Bitcoin could become a major means of payment for e-commerce and may emerge as a serious competitor to traditional money-transfer providers, BofAML notes in a report today, adding that as a medium of exchange, Bitcoin has clear potential for growth, in our view. Despite Greenspan's inability to find "value", BofAML prefers not to call the crypto currency a bubble, and assigns a maximum fair-value of $1,300, but does warn that the 100 fold increase in Bitcoin prices this year is at risk of running ahead of its fundamentals.
*Statement is subject to standard terms and conditions and is not necessarily reflective of any evidence. Government entities are excluded from inclusion based on the fact that we can't really do anything about them and anyway; they could put us out of business; and it would make things really, really bad for them. Also, bullion banks are not covered under this statement because we were told to turn a blind eye; but individual investors are, and we can categorically confirm that, to the best of our knowledge, no individuals are manipulating the precious metals markets (at this time).
This is the first 3-day losing streak at the start of a month since September 2011. Despite the best efforts of the machines to lift stocks into the green (which NASDAQ managed very marginally), Bonds closed near their high yields of the day, the USD roundtripped with weakness in the US session leaving it unch for the week. S&P futures closed the day-session perfectly at VWAP as many noted the inversion of the VIX term structure once again (short-term 'fear' above medium-term 'fear'). The day's action was punctuated by 4 things - ADP beat (sell), ISM miss (rally-hard), Obama "inequality" (sell hard), BTFD (levered carry ramp 'blamed' on budget deal rumors) - which left the S&P entirely adrift from its relationship with FX carry and Treasuries by the close (amid the heaviest volume in a month). Precious metals had their best day in 7 weeks.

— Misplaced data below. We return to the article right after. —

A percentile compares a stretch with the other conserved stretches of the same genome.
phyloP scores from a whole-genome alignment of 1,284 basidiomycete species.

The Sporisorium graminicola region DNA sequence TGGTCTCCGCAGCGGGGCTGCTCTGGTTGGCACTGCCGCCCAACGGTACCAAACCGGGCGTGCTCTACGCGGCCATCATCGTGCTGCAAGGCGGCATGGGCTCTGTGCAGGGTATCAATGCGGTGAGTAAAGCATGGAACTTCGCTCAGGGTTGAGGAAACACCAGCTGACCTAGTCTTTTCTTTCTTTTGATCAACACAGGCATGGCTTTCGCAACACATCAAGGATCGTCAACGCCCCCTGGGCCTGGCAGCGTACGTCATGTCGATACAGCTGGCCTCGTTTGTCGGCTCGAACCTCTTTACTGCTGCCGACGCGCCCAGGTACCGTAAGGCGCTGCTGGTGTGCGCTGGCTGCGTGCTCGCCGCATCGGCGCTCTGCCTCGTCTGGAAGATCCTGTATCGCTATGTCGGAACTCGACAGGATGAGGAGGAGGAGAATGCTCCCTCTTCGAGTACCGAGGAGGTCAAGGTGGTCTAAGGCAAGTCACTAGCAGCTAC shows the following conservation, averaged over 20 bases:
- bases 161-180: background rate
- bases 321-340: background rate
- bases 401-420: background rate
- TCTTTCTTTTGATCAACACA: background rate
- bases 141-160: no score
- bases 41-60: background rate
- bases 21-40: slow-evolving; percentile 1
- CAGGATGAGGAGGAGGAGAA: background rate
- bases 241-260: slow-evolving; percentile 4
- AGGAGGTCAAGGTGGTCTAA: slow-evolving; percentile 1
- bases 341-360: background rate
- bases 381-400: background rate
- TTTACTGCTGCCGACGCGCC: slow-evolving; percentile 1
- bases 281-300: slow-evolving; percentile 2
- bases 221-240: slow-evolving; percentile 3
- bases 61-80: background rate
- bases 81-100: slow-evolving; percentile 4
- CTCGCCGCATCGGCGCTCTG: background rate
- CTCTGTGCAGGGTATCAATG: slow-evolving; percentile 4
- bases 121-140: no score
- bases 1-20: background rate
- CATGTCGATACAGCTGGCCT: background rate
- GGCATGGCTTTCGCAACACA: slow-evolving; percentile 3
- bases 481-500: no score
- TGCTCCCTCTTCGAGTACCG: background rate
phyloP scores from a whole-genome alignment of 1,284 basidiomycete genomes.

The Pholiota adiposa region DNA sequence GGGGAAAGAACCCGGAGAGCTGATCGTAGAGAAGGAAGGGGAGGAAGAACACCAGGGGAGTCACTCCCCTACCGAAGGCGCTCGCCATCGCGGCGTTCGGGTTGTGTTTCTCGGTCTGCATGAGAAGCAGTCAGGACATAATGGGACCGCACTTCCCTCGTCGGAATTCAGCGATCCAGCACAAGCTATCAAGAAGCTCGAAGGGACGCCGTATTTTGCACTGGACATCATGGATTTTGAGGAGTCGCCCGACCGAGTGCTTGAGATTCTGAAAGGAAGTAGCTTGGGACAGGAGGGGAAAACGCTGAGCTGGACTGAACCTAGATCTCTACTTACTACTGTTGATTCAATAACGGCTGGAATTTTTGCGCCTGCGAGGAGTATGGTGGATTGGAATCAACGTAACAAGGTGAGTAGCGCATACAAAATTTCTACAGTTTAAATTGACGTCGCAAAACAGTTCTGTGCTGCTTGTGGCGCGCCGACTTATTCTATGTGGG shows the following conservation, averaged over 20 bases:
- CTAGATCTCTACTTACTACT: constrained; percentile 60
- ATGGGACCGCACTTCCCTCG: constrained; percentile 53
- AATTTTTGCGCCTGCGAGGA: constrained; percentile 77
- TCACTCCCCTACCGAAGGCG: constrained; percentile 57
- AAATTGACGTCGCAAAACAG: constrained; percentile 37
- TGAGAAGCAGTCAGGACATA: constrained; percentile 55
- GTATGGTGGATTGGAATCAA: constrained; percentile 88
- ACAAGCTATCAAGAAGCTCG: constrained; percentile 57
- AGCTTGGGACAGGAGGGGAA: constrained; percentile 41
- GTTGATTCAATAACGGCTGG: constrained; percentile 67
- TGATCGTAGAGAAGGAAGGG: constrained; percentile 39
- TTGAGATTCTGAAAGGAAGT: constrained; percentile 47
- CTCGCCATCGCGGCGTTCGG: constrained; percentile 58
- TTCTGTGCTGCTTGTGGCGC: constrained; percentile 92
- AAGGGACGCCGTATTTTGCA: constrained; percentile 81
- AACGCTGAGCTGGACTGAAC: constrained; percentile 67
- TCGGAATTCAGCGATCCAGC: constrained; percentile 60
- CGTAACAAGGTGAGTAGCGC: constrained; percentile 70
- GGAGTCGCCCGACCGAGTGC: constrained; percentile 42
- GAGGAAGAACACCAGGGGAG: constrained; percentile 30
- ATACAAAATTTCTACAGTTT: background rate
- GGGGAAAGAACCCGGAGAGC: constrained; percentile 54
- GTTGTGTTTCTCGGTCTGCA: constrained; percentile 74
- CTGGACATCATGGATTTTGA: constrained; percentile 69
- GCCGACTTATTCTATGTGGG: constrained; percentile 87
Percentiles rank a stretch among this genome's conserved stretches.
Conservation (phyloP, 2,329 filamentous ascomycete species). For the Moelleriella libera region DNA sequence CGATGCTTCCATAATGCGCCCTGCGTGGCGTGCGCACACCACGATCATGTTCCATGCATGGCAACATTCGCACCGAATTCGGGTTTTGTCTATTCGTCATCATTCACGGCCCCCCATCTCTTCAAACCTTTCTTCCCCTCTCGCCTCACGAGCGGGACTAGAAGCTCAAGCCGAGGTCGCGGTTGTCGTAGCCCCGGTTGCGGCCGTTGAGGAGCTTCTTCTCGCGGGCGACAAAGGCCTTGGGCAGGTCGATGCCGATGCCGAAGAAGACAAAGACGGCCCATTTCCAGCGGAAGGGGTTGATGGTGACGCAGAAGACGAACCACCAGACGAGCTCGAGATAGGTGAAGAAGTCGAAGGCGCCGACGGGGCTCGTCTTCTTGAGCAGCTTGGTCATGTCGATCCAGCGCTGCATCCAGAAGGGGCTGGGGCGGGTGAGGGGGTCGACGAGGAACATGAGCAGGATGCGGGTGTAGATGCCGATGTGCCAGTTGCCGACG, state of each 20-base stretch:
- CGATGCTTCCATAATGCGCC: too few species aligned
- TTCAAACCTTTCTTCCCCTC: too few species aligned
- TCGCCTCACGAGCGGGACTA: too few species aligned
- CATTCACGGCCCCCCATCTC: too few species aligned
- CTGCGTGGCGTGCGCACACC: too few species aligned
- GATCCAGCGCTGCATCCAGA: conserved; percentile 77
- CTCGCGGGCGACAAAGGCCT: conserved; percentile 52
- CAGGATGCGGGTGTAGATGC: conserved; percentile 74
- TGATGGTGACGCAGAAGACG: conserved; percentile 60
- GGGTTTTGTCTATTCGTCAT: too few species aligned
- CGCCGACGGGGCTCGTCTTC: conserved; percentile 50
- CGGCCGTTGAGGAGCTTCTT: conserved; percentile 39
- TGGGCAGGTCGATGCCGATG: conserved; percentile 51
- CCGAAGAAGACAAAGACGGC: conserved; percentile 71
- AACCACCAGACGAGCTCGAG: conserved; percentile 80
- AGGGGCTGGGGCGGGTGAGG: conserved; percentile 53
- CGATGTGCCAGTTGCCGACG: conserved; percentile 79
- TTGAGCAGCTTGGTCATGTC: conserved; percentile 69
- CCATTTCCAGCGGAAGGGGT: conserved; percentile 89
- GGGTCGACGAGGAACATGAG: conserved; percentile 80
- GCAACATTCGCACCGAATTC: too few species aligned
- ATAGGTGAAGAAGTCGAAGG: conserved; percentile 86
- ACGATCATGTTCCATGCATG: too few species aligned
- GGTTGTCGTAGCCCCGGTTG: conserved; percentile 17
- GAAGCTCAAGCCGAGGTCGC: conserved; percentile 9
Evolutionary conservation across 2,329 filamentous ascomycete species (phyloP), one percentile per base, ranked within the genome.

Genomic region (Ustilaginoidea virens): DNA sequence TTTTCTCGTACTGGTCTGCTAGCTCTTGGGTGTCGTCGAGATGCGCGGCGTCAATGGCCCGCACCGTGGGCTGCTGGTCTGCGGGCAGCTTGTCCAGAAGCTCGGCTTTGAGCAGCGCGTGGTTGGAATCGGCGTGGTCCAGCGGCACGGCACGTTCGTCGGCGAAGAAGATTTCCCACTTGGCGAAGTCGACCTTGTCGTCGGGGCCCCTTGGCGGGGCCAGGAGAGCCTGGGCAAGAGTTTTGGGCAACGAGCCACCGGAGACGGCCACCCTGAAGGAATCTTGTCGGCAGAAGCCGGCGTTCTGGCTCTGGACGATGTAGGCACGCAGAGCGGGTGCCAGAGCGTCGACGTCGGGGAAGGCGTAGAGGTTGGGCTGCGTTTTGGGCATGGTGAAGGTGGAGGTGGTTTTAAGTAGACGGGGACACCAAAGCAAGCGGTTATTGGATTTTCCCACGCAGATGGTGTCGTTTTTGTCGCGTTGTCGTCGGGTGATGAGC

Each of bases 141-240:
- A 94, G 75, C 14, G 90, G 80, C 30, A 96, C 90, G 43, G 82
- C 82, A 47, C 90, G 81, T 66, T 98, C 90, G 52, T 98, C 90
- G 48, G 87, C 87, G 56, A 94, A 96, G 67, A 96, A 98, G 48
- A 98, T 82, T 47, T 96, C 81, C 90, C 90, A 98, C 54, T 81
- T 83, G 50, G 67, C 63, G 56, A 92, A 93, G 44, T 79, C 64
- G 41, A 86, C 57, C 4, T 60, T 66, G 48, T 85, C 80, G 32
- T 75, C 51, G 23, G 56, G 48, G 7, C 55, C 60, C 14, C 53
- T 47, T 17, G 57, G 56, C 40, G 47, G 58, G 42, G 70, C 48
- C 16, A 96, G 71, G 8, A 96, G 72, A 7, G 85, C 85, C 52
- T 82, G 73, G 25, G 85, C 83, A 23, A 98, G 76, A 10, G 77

Whether it was President Obama's call for moar debt, less spending cuts, and a safety bid from his implicit end-QE comments, technicals from moving-averages, or reflections of the USD weakness; precious metals are surging this morning... Stocks are tumbling further (as are bonds) back to EURJPY-implied levels... call for gold bubbles in 3...2...1...
The era of bondholder bailouts is ending and that of depositor bail-ins is coming.
In that context a move to increased allocation of savings including a prudent allocation of some 5% to 10% to precious metals, is a sensible policy.
Faith in the current system is as high as it has ever been, and folks don't want to hear otherwise. If you're one of those people who thinks it prudent to have intelligent discussion on some of these risks -- that maybe the future may turn out to be less than 100% awesome in every dimension -- you're probably finding yourself standing alone at cocktail parties these days. A helpful question to ask yourself is: if I could talk to my 2009 self, what would s/he advise me to do? Don't put yourself in a position to relearn that lesson so soon after the last bubble. Exercise the wisdom to look like an idiot today.
Bitcoin is on fire. Mainstream media coverage is everywhere. No doubt, digital currency is a growing trend in Latin America… particularly in neighboring Argentina where the government has been nationalizing everything that isn’t nailed down. As a result, Bitcoins in Argentina frequently trade for more than 30% higher than in neighboring countries… presenting a rather interesting arbitrage opportunity. With all the mainstream attention, though, Bitcoin has been building its share of detractors. Most of these pieces roll out the same tired points– that nobody knows anything about the mysterious programmer who put it together… that it’s too volatile… etc. But, for the US investor, there is one big issue that remains entirely unclear...